As however the regulations of stem cells in most countries do not distinguish well between stem cells as drugs, like allogeneic stem cells more than minimal manipulated and autologous stem cells minimal manipulated there are conflicting interpretations possible when it comes to use of one or the other stem cell type.

We have, therefore,  tried to define better, than in the present regulation,  the difference between a stem cell as a drug following the clinical trial route and autologous stem cells used in a medical procedure with IRB approved protocols by a medical doctor in our comments on the reflection paper  of EMA.

In this comments we also like to draw the attention to some inconsistency of present stem cell regulations, we as ARISTOLOFT with our cooperation partners Cell Surgical Network, USA have recognized and mentioned those in our comments to EMA. Those comments and recommendations had been also reviewed and endorsed by various Stem Cell Patient Organisations, with may thousands of members.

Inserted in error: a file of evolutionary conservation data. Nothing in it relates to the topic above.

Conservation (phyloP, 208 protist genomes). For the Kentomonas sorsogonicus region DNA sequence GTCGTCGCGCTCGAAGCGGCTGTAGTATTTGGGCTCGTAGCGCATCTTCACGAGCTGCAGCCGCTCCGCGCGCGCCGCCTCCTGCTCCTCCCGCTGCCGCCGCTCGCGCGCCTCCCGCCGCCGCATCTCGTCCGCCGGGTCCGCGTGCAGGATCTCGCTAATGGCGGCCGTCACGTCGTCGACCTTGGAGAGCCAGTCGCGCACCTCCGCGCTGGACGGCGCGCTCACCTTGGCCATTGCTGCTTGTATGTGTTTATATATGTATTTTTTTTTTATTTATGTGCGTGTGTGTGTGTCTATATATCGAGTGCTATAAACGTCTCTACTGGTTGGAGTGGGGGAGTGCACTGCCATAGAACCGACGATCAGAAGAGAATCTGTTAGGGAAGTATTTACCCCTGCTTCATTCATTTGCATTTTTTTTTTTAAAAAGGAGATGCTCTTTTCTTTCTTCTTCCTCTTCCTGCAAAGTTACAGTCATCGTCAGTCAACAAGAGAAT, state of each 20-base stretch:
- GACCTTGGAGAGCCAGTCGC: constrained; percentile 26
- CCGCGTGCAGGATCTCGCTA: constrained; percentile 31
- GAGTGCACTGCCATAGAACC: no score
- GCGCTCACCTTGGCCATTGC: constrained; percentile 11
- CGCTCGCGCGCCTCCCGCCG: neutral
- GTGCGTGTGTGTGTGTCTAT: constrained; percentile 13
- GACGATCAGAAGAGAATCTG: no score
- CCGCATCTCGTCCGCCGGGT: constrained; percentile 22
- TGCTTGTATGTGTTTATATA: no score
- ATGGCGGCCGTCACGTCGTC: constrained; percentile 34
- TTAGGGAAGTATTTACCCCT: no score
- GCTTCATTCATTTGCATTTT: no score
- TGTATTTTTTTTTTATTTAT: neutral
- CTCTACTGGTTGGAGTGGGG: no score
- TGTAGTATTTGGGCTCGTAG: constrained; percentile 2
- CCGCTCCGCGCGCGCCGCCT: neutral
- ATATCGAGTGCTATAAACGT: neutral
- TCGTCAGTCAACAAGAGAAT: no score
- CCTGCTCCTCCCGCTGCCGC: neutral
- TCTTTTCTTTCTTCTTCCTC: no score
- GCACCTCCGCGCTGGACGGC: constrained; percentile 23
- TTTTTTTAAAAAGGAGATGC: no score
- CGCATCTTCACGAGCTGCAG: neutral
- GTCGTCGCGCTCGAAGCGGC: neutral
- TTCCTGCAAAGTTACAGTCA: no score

Our joint comments are based on the open letter by Dr. Mark Berman and Dr. Elliot Lander, founders of the Cell Surgical Network.


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August 7, 2014

Cell Surgical Network – Position in Consideration of the European Medicines Agency in Response to “Reflection Paper on Classification of Advanced Therapy Medicinal Products.”

Dear Members of the CAT,